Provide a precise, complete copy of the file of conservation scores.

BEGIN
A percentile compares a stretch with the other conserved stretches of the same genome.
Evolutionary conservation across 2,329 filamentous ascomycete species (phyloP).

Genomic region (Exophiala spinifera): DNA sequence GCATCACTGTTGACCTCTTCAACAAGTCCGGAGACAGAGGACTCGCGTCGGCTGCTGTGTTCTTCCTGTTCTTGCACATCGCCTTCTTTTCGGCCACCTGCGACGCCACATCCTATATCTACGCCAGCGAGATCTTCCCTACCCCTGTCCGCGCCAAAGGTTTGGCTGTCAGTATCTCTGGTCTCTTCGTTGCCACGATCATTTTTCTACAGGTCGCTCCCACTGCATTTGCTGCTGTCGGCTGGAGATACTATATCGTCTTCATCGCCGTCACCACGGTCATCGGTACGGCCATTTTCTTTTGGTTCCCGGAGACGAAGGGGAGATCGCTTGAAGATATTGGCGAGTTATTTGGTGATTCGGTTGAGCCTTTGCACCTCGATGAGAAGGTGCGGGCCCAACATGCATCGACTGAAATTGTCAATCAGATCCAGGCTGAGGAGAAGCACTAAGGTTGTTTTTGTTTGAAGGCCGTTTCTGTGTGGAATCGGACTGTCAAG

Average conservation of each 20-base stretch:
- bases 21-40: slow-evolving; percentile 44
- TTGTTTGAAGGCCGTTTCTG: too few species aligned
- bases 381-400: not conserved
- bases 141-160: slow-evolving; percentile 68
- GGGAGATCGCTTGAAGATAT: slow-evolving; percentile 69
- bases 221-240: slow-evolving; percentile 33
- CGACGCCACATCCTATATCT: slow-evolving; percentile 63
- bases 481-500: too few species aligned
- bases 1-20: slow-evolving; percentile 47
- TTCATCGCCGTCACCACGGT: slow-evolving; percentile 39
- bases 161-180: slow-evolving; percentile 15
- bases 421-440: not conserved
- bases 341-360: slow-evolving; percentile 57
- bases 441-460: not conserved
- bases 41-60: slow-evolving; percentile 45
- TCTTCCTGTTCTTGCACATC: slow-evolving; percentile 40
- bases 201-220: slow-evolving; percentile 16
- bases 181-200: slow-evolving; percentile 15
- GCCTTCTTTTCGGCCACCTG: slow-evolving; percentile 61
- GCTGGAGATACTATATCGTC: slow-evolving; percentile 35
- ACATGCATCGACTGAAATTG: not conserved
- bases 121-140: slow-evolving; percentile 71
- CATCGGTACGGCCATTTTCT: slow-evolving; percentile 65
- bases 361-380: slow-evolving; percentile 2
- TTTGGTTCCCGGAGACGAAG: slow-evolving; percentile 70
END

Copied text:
A percentile compares a stretch with the other conserved stretches of the same genome.
Evolutionary conservation across 2,329 filamentous ascomycete species (phyloP).

Genomic region (Exophiala spinifera): DNA sequence GCATCACTGTTGACCTCTTCAACAAGTCCGGAGACAGAGGACTCGCGTCGGCTGCTGTGTTCTTCCTGTTCTTGCACATCGCCTTCTTTTCGGCCACCTGCGACGCCACATCCTATATCTACGCCAGCGAGATCTTCCCTACCCCTGTCCGCGCCAAAGGTTTGGCTGTCAGTATCTCTGGTCTCTTCGTTGCCACGATCATTTTTCTACAGGTCGCTCCCACTGCATTTGCTGCTGTCGGCTGGAGATACTATATCGTCTTCATCGCCGTCACCACGGTCATCGGTACGGCCATTTTCTTTTGGTTCCCGGAGACGAAGGGGAGATCGCTTGAAGATATTGGCGAGTTATTTGGTGATTCGGTTGAGCCTTTGCACCTCGATGAGAAGGTGCGGGCCCAACATGCATCGACTGAAATTGTCAATCAGATCCAGGCTGAGGAGAAGCACTAAGGTTGTTTTTGTTTGAAGGCCGTTTCTGTGTGGAATCGGACTGTCAAG

Average conservation of each 20-base stretch:
- bases 21-40: slow-evolving; percentile 44
- TTGTTTGAAGGCCGTTTCTG: too few species aligned
- bases 381-400: not conserved
- bases 141-160: slow-evolving; percentile 68
- GGGAGATCGCTTGAAGATAT: slow-evolving; percentile 69
- bases 221-240: slow-evolving; percentile 33
- CGACGCCACATCCTATATCT: slow-evolving; percentile 63
- bases 481-500: too few species aligned
- bases 1-20: slow-evolving; percentile 47
- TTCATCGCCGTCACCACGGT: slow-evolving; percentile 39
- bases 161-180: slow-evolving; percentile 15
- bases 421-440: not conserved
- bases 341-360: slow-evolving; percentile 57
- bases 441-460: not conserved
- bases 41-60: slow-evolving; percentile 45
- TCTTCCTGTTCTTGCACATC: slow-evolving; percentile 40
- bases 201-220: slow-evolving; percentile 16
- bases 181-200: slow-evolving; percentile 15
- GCCTTCTTTTCGGCCACCTG: slow-evolving; percentile 61
- GCTGGAGATACTATATCGTC: slow-evolving; percentile 35
- ACATGCATCGACTGAAATTG: not conserved
- bases 121-140: slow-evolving; percentile 71
- CATCGGTACGGCCATTTTCT: slow-evolving; percentile 65
- bases 361-380: slow-evolving; percentile 2
- TTTGGTTCCCGGAGACGAAG: slow-evolving; percentile 70